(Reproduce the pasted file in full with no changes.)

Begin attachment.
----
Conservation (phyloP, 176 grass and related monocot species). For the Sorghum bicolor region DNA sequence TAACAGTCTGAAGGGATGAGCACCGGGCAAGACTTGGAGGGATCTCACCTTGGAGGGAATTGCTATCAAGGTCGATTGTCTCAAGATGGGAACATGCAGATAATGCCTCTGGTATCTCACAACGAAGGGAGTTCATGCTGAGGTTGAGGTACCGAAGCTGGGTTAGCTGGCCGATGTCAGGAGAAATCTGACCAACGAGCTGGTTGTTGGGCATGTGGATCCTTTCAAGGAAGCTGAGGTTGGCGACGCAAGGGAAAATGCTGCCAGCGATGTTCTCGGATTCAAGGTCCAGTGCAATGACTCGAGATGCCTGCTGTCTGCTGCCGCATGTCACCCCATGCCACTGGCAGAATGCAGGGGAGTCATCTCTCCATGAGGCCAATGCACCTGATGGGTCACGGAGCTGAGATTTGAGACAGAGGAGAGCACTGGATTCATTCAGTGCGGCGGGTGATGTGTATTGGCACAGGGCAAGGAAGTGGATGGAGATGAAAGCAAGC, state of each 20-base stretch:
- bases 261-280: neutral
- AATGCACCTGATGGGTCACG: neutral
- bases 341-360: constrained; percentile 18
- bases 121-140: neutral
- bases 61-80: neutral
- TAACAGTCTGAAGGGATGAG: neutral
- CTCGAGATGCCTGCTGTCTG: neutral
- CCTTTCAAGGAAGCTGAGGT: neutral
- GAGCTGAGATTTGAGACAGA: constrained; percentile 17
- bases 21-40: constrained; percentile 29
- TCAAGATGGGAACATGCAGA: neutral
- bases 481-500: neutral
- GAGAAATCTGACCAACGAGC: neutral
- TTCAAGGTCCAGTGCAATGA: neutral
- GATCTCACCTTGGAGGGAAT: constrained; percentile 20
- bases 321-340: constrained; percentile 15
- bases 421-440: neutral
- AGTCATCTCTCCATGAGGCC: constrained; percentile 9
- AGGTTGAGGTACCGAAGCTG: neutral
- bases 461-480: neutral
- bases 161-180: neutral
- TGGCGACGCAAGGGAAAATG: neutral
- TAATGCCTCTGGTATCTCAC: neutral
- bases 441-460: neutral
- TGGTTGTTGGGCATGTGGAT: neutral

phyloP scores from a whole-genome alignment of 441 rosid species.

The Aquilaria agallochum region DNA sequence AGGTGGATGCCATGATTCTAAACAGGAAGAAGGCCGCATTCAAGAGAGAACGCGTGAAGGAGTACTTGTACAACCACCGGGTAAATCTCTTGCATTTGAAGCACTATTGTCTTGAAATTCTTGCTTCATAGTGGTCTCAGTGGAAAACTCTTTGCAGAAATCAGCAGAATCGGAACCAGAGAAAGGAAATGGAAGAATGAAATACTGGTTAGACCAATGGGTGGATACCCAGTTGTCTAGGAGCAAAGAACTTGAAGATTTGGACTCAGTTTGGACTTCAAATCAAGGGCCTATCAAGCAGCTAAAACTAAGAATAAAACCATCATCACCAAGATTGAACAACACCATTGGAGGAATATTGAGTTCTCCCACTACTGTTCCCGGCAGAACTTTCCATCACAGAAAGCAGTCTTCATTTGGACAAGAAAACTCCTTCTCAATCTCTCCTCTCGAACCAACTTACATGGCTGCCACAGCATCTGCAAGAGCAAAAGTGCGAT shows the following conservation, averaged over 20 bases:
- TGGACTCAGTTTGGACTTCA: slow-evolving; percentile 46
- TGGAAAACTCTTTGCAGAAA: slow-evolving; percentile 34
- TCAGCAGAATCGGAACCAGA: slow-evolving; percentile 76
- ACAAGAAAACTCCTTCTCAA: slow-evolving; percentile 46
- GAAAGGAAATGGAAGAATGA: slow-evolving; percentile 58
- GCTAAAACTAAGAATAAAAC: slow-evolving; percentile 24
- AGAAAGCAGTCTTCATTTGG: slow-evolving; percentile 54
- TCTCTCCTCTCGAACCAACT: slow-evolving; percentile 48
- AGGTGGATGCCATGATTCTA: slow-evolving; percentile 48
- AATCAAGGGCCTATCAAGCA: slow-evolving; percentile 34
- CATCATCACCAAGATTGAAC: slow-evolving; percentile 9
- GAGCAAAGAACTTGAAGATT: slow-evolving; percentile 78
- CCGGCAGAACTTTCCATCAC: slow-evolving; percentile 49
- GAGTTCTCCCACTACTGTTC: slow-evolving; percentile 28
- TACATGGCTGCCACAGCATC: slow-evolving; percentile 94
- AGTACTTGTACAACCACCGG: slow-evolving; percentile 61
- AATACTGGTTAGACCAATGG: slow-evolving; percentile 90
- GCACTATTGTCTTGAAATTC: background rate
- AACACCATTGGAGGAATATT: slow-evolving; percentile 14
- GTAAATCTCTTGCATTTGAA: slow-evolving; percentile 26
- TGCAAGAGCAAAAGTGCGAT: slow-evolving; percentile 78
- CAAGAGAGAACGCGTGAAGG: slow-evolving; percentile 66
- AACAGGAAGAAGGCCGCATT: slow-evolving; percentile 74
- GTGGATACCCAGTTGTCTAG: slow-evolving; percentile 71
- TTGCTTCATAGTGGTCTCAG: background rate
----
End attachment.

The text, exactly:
Conservation (phyloP, 176 grass and related monocot species). For the Sorghum bicolor region DNA sequence TAACAGTCTGAAGGGATGAGCACCGGGCAAGACTTGGAGGGATCTCACCTTGGAGGGAATTGCTATCAAGGTCGATTGTCTCAAGATGGGAACATGCAGATAATGCCTCTGGTATCTCACAACGAAGGGAGTTCATGCTGAGGTTGAGGTACCGAAGCTGGGTTAGCTGGCCGATGTCAGGAGAAATCTGACCAACGAGCTGGTTGTTGGGCATGTGGATCCTTTCAAGGAAGCTGAGGTTGGCGACGCAAGGGAAAATGCTGCCAGCGATGTTCTCGGATTCAAGGTCCAGTGCAATGACTCGAGATGCCTGCTGTCTGCTGCCGCATGTCACCCCATGCCACTGGCAGAATGCAGGGGAGTCATCTCTCCATGAGGCCAATGCACCTGATGGGTCACGGAGCTGAGATTTGAGACAGAGGAGAGCACTGGATTCATTCAGTGCGGCGGGTGATGTGTATTGGCACAGGGCAAGGAAGTGGATGGAGATGAAAGCAAGC, state of each 20-base stretch:
- bases 261-280: neutral
- AATGCACCTGATGGGTCACG: neutral
- bases 341-360: constrained; percentile 18
- bases 121-140: neutral
- bases 61-80: neutral
- TAACAGTCTGAAGGGATGAG: neutral
- CTCGAGATGCCTGCTGTCTG: neutral
- CCTTTCAAGGAAGCTGAGGT: neutral
- GAGCTGAGATTTGAGACAGA: constrained; percentile 17
- bases 21-40: constrained; percentile 29
- TCAAGATGGGAACATGCAGA: neutral
- bases 481-500: neutral
- GAGAAATCTGACCAACGAGC: neutral
- TTCAAGGTCCAGTGCAATGA: neutral
- GATCTCACCTTGGAGGGAAT: constrained; percentile 20
- bases 321-340: constrained; percentile 15
- bases 421-440: neutral
- AGTCATCTCTCCATGAGGCC: constrained; percentile 9
- AGGTTGAGGTACCGAAGCTG: neutral
- bases 461-480: neutral
- bases 161-180: neutral
- TGGCGACGCAAGGGAAAATG: neutral
- TAATGCCTCTGGTATCTCAC: neutral
- bases 441-460: neutral
- TGGTTGTTGGGCATGTGGAT: neutral

phyloP scores from a whole-genome alignment of 441 rosid species.

The Aquilaria agallochum region DNA sequence AGGTGGATGCCATGATTCTAAACAGGAAGAAGGCCGCATTCAAGAGAGAACGCGTGAAGGAGTACTTGTACAACCACCGGGTAAATCTCTTGCATTTGAAGCACTATTGTCTTGAAATTCTTGCTTCATAGTGGTCTCAGTGGAAAACTCTTTGCAGAAATCAGCAGAATCGGAACCAGAGAAAGGAAATGGAAGAATGAAATACTGGTTAGACCAATGGGTGGATACCCAGTTGTCTAGGAGCAAAGAACTTGAAGATTTGGACTCAGTTTGGACTTCAAATCAAGGGCCTATCAAGCAGCTAAAACTAAGAATAAAACCATCATCACCAAGATTGAACAACACCATTGGAGGAATATTGAGTTCTCCCACTACTGTTCCCGGCAGAACTTTCCATCACAGAAAGCAGTCTTCATTTGGACAAGAAAACTCCTTCTCAATCTCTCCTCTCGAACCAACTTACATGGCTGCCACAGCATCTGCAAGAGCAAAAGTGCGAT shows the following conservation, averaged over 20 bases:
- TGGACTCAGTTTGGACTTCA: slow-evolving; percentile 46
- TGGAAAACTCTTTGCAGAAA: slow-evolving; percentile 34
- TCAGCAGAATCGGAACCAGA: slow-evolving; percentile 76
- ACAAGAAAACTCCTTCTCAA: slow-evolving; percentile 46
- GAAAGGAAATGGAAGAATGA: slow-evolving; percentile 58
- GCTAAAACTAAGAATAAAAC: slow-evolving; percentile 24
- AGAAAGCAGTCTTCATTTGG: slow-evolving; percentile 54
- TCTCTCCTCTCGAACCAACT: slow-evolving; percentile 48
- AGGTGGATGCCATGATTCTA: slow-evolving; percentile 48
- AATCAAGGGCCTATCAAGCA: slow-evolving; percentile 34
- CATCATCACCAAGATTGAAC: slow-evolving; percentile 9
- GAGCAAAGAACTTGAAGATT: slow-evolving; percentile 78
- CCGGCAGAACTTTCCATCAC: slow-evolving; percentile 49
- GAGTTCTCCCACTACTGTTC: slow-evolving; percentile 28
- TACATGGCTGCCACAGCATC: slow-evolving; percentile 94
- AGTACTTGTACAACCACCGG: slow-evolving; percentile 61
- AATACTGGTTAGACCAATGG: slow-evolving; percentile 90
- GCACTATTGTCTTGAAATTC: background rate
- AACACCATTGGAGGAATATT: slow-evolving; percentile 14
- GTAAATCTCTTGCATTTGAA: slow-evolving; percentile 26
- TGCAAGAGCAAAAGTGCGAT: slow-evolving; percentile 78
- CAAGAGAGAACGCGTGAAGG: slow-evolving; percentile 66
- AACAGGAAGAAGGCCGCATT: slow-evolving; percentile 74
- GTGGATACCCAGTTGTCTAG: slow-evolving; percentile 71
- TTGCTTCATAGTGGTCTCAG: background rate